Friday, May 02, 2014

The Revolution Might Not Be Canonized

Guest Blogger

For the Symposium on Bruce Ackerman, We the People, Volume Three: The Civil Rights Revolution

Jamal Greene

Bruce Ackerman’s We the People series is self-consciously about canon formation. He wants “us”—on which more later—to “consider seriously whether landmark statutes [alongside the written Constitution] deserve a place in the modern constitutional canon.”

Ackerman is right that the “texts” that need interpretation in order to make sense of American constitutional discourse include but are by no means limited to the written Constitution and its internally legitimate Article V amendments. Ackerman has long been among our profession’s most eloquent expositors of that view. Part of the work of a good constitutional law scholar is to be a kind of legal sociologist, one who spends enough time interacting with the law to develop a sense of what those central texts actually are and to be able to convey that sense to the world and to her students. She must seek to understand not just what West Coast Hotel v. Parrish and NLRB v. Jones & Laughlin Steel and Brown v. Board of Education say but also what they mean. This is an interpretive question that requires synthesis with the meaning of other cases, statutes, and political and cultural moments.

The question that puzzles me, and that I do not think Ackerman adequately answers in We the People Volume 3: The Civil Rights Revolution, is who controls canon formation. Canon interpretation is the domain of judges, lawyers, and legal scholars, who are trained in decoding legal texts. As noted above, canon identification is also essentially constitutional lawyers’ work, though it might be supplemented by the insights of political scientists. But canon formation is another thing entirely. Ackerman’s book is a provocation to canonize the Civil Rights Act, the Voting Rights Act, and the Fair Housing Act, but a provocation to whom? Scholars can use the analytic tools that Ackerman has provided to verify that these landmark statutes have been subject to Ackerman’s identified stages of signaling, proposing, triggering, elaborating, ratifying, and consolidating. But those criteria are not a description of what has been canonized—or else there would be no need to urge a new canon. The stages are rather a set of normative criteria for what Ackerman believes should be canonized. And this is something over which scholars—and certainly any particular group of scholars—have incomplete control, if any.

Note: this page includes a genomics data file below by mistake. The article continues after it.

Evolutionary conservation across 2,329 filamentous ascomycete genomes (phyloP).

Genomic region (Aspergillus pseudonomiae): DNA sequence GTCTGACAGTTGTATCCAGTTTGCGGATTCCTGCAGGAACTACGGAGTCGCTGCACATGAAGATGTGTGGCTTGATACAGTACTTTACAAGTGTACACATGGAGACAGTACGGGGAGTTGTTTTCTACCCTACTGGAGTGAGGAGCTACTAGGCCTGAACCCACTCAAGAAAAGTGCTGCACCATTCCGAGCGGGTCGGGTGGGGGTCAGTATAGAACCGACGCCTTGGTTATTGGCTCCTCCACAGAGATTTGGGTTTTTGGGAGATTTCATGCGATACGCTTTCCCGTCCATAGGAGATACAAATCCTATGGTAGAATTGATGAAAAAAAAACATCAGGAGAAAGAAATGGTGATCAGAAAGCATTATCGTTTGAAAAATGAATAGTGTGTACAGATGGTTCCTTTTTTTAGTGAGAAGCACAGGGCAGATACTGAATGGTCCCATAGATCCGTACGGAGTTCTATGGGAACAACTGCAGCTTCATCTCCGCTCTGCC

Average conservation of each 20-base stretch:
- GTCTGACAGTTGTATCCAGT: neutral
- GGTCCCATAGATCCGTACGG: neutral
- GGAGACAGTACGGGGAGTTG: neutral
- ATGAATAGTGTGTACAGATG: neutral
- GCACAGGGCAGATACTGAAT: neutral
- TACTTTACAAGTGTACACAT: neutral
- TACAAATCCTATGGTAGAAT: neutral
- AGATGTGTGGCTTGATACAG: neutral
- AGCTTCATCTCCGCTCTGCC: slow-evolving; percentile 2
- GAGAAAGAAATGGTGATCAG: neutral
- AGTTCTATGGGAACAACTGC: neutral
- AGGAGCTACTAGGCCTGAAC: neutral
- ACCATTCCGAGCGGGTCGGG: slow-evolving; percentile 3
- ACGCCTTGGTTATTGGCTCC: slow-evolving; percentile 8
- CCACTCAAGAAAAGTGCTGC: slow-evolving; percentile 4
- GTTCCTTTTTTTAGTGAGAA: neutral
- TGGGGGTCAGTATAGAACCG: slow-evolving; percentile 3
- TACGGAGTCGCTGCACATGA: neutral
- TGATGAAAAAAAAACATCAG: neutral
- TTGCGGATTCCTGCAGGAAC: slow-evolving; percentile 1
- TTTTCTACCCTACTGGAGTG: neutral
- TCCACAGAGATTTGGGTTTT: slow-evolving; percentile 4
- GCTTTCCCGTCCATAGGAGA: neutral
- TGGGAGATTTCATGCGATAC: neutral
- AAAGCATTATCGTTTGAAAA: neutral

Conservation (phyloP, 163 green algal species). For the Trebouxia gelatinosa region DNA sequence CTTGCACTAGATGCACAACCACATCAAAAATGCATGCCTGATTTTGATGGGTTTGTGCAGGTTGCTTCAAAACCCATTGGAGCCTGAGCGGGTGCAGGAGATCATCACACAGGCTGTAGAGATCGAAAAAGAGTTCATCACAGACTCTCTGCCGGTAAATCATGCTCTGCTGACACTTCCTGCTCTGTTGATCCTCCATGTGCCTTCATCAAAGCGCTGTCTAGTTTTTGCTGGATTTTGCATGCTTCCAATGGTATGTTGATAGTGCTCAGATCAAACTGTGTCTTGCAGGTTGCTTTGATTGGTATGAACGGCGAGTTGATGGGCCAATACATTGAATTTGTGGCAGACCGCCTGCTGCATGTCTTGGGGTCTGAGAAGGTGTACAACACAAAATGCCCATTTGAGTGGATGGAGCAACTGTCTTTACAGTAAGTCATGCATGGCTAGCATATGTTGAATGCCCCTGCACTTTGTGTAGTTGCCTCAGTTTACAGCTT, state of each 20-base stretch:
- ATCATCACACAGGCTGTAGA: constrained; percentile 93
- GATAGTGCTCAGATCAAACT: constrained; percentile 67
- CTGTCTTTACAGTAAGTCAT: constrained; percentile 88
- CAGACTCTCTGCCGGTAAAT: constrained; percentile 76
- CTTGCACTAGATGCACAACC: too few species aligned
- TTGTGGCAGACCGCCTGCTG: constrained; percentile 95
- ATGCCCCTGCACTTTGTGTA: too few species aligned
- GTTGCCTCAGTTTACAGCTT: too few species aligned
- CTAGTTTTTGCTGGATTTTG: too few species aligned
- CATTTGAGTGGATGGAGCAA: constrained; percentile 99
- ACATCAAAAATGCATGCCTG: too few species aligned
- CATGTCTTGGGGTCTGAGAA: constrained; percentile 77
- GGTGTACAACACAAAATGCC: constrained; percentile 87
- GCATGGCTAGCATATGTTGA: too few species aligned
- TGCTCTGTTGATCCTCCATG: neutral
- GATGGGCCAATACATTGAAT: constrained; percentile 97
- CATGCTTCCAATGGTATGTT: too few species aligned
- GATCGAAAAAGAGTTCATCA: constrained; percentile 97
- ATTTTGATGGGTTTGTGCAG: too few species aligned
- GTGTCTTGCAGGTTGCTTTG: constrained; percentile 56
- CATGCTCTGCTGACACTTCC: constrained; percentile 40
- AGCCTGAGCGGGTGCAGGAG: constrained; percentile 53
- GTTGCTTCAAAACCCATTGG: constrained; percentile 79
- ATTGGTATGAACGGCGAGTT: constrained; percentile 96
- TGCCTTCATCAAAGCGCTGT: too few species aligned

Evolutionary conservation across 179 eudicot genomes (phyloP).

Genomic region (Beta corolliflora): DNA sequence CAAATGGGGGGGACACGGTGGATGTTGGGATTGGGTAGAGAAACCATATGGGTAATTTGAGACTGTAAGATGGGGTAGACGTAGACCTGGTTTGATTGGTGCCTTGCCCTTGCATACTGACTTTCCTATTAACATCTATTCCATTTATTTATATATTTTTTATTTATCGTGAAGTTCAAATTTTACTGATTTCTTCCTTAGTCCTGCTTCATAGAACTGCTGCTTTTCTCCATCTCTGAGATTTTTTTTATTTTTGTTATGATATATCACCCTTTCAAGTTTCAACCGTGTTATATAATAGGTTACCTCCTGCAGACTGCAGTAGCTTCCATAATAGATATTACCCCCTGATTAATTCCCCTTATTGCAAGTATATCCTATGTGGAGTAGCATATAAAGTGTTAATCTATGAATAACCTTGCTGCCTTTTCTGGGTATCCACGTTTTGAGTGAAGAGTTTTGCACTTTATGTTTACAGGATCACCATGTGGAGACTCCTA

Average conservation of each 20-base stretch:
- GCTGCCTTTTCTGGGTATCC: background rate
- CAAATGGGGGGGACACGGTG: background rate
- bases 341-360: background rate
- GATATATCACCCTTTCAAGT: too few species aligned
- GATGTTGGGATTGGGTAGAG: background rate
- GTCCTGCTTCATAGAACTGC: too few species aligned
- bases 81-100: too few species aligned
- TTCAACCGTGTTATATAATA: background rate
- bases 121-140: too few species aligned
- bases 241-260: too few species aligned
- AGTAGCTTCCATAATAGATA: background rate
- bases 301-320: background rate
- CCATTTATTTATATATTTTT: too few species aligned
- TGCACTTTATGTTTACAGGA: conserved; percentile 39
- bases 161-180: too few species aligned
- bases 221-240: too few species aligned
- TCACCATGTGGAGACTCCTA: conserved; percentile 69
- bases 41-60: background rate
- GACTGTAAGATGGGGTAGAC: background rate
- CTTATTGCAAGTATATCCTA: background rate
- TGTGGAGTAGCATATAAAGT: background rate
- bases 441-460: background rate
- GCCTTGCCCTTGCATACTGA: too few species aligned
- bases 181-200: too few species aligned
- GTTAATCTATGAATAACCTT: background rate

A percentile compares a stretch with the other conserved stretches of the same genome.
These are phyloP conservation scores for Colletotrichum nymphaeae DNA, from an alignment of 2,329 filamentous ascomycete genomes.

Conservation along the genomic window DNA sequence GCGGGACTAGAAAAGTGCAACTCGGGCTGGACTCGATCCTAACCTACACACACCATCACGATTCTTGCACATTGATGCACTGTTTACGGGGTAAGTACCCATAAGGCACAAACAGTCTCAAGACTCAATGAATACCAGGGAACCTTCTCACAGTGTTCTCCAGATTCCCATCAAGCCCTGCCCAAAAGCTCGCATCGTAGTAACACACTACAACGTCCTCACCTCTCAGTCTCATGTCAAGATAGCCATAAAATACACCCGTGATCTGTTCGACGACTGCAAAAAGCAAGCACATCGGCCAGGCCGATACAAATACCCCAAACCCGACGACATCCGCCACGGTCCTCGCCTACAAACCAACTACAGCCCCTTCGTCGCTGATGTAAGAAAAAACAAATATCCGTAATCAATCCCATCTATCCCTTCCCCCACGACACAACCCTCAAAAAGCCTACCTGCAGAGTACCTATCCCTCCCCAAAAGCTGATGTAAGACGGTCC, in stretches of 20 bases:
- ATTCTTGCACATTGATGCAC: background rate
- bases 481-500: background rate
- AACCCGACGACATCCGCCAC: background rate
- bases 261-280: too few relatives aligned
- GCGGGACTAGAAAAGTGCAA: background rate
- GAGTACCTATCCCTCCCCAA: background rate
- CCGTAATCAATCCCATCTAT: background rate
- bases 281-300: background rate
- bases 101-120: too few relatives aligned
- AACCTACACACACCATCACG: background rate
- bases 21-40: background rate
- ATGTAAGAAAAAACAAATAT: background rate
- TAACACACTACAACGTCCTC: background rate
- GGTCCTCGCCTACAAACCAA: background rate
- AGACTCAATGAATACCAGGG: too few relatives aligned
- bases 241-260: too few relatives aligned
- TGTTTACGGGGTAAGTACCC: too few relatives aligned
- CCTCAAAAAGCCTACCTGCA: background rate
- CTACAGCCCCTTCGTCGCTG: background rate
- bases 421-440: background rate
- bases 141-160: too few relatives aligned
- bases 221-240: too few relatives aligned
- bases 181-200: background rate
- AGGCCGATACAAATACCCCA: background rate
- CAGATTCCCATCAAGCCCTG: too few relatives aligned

Canons do not arise through nomination but rather through use. A notable feature of canonical texts is that they serve as resources across the ideological spectrum. Opponents of a particular reading of the Constitution tend to argue not that the Constitution is not law but that its proper interpretation requires a particular favored outcome. Likewise with Brown, Ackerman is right that its ratification by opponents of a new political-legal order is vital to canonicity. But canonical texts are not merely tolerated; they are weaponized. Brown is what it is because conservatives as well as liberals argue that its proper interpretation favors their particular favored outcomes, as in the affirmative action debate. So too, inversely, with “anticanonical” texts like Dred Scott v. Sandford and Lochner v. New York. Both conservatives and liberals argue that the proper interpretation of these cases—whether for or against originalism or judicial activism or whathaveyou—support the modern adjudicative outcomes they favor.